Crash investigators optimistic
Crash investigators optimistic
French aviation investigators said Tuesday they are optimistic about finding the black boxes of Air France Flight 447, which crashed in the Atlantic last June en route from Rio to Paris, when a third phase of the search begins in February.
December 22, 2009 By Emma Vandore | The Associated Press
Dec. 22, 2009, France – French aviation investigators said Tuesday they are optimistic about finding the black boxes of Air France Flight 447, which crashed in the Atlantic last June en route from Rio to Paris, when a third phase of the search begins in February.
An international team of experts has narrowed down the search area for the black boxes from the flight that killed all 228 people aboard, including one Canadian, to 2,500 square kilometres, a fifth the size of previous efforts to recover, said Jean-Paul Troadec, chief of the French Accident Investigation Agency.
The lifespan of the so-called "pingers" attached to the black boxes is only about a month, but officials say submarines and boats equipped with sonar gear can find the wreckage from the Aibrus 330 even without such signals.
The smaller search area should make it easier to locate the debris and the flight recorders.
"The scientists I have spoken to think that we have a good chance of finding the remains,'' he said at a news conference outside Paris.
Lead investigator Alain Bouillard said he expects to be able to read the data stored in the black boxes, despite the amount of time they have likely rested on the sea floor.
The plane's black boxes are believed to be nearly 7,000 metres under water. Without them, Troadec said investigators won't be able to make a definitive report of what happened.
The second and most recent search for the black boxes ended in August.
Automatic messages sent by the plane's computers just before it crashed show it was receiving false air speed readings from sensors known as Pitot tubes. Experts have said running into a violent storm at either too slow or too fast a speed at high altitudes could be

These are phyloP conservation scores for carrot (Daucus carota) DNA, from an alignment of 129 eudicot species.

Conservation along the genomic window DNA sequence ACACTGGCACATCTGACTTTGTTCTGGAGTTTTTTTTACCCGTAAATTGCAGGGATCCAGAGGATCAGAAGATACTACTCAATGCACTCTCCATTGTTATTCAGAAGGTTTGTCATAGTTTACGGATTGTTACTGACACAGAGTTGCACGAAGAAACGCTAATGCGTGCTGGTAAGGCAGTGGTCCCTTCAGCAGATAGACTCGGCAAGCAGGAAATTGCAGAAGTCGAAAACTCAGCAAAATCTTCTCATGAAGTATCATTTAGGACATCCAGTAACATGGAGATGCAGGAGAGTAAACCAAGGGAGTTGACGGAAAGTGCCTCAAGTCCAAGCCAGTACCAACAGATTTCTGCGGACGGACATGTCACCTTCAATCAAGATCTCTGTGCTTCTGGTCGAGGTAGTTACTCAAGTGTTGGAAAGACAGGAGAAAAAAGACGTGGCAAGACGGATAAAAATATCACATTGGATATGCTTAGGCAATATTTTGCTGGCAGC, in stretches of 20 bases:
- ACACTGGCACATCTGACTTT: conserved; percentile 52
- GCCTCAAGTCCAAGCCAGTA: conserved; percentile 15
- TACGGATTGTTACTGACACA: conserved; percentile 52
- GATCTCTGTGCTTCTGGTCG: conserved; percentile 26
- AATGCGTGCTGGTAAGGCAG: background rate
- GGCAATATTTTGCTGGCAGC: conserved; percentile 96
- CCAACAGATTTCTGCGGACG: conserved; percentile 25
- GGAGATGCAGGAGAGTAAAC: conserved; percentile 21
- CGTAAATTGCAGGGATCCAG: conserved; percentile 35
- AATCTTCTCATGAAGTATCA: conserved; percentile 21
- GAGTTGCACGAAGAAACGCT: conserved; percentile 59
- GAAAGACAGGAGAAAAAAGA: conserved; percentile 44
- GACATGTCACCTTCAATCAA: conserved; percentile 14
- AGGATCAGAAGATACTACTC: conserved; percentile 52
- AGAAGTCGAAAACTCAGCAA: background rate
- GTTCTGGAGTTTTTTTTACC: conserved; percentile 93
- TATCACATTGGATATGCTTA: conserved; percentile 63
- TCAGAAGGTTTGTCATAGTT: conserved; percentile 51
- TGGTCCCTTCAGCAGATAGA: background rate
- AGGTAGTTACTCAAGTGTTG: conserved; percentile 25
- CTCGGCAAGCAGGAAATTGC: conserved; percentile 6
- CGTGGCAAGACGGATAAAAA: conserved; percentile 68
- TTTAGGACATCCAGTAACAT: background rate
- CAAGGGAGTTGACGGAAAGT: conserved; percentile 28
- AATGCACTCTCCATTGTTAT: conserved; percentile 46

Both the European Aviation Safety Agency and the U.S. Federal Aviation Administration ordered airlines flying Airbus jets like the one that crashed to replace their French-made Thales Pitot tubes.
The French Accident Investigation Agency said last week that the sensors are not certified to fly at temperatures below minus 40 degrees Celsius and above 12,000 metres, and recommended new international safety standards.
Investigators have insisted that the crash was likely caused by a series of failures and not just the Pitot tubes.
The new February search is estimated to cost 10 million euros, and will be jointly financed by Airbus and Air France, Troadec said. The U.S. Navy and the National Transportation Safety Board will help, along with accident experts from Britain, Germany, Russia and
Brazil and private companies.
Bouillard said that death for the 228 victims probably came about five minutes after Flight 447 ran into trouble.
He said a reading of the automatic messages emitted by the plane suggests that the plane hit the water around 5 minutes after the problem was alerted. The plane fell 11,000 metres in that time, 2,000 metres a minute, meaning it is unlikely anyone survived the impact, he said.
The BEA has said it is examining an emergency distress call from another Air France flight that ran into trouble on the same route November 29 to help explain why the June flight went down.
French newspaper Le Figaro reported earlier this month that pilots on Air France Flight 445 made a distress call when the plane was just 10 nautical miles from the area where the ill-fated jet went down months earlier.
Troadec said that the data from the flight recorders of Flight 445 has been lost. One of them was automatically recorded over when the plane flew to a new destination and the second was not properly formatted.
The BEA will study what happened by interviewing the crew and passengers, he said.
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